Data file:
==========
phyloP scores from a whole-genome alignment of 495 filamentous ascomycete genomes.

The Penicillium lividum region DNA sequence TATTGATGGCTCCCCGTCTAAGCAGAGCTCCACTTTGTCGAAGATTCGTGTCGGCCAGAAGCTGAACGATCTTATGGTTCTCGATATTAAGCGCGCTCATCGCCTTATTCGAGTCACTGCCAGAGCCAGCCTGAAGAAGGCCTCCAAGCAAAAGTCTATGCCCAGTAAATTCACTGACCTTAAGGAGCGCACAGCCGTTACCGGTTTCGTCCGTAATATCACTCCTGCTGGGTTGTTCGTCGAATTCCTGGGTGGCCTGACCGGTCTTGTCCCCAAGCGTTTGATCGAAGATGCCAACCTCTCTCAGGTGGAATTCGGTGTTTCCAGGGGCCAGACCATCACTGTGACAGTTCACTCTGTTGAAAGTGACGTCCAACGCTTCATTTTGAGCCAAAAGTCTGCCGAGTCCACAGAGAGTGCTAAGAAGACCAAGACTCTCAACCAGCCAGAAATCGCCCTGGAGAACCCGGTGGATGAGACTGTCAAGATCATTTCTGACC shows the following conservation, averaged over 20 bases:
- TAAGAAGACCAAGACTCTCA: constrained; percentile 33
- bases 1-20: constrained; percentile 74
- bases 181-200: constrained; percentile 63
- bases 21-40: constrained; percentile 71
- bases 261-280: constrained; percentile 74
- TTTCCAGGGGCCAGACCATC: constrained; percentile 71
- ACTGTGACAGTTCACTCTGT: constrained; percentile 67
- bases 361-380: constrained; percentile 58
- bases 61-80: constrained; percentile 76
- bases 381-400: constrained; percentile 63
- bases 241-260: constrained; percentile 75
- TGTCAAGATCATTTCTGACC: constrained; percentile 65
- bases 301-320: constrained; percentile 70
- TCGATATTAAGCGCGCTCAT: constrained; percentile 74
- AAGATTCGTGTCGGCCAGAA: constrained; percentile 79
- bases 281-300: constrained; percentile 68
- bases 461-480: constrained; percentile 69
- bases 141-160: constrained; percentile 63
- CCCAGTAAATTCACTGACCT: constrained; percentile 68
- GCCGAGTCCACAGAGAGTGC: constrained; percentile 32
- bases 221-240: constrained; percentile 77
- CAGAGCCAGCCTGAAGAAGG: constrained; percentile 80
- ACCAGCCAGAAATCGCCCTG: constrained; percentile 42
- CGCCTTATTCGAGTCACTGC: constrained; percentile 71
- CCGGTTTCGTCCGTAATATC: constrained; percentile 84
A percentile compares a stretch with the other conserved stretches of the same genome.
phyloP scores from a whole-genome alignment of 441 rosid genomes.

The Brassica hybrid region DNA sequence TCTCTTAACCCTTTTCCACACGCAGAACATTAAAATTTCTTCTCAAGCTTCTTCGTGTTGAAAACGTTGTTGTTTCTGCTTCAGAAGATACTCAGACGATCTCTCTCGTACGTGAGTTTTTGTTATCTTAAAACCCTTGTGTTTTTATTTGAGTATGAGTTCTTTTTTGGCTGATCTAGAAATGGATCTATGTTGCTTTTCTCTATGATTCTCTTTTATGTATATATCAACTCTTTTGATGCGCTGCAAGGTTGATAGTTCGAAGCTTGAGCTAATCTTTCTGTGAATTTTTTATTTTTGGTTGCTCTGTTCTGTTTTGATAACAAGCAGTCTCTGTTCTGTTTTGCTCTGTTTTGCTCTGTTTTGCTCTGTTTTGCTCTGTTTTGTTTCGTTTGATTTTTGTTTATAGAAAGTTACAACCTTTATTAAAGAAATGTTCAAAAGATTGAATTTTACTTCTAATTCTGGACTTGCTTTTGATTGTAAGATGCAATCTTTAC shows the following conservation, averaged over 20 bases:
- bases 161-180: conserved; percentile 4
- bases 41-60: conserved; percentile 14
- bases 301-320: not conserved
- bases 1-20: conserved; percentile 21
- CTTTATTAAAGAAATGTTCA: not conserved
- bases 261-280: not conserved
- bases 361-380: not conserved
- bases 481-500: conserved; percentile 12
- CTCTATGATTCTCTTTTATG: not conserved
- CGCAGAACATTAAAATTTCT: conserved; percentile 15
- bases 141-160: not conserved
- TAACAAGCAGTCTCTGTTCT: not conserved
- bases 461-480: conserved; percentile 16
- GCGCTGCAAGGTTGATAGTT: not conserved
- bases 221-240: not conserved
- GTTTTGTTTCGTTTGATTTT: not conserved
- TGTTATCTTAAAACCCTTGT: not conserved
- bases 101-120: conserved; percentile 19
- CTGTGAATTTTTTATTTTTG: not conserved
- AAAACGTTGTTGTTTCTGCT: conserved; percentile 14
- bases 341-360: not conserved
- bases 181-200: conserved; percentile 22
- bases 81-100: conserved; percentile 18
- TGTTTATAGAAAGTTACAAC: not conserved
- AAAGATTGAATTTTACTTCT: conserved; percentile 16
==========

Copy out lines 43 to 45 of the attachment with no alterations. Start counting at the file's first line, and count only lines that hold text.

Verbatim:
- bases 461-480: conserved; percentile 16
- GCGCTGCAAGGTTGATAGTT: not conserved
- bases 221-240: not conserved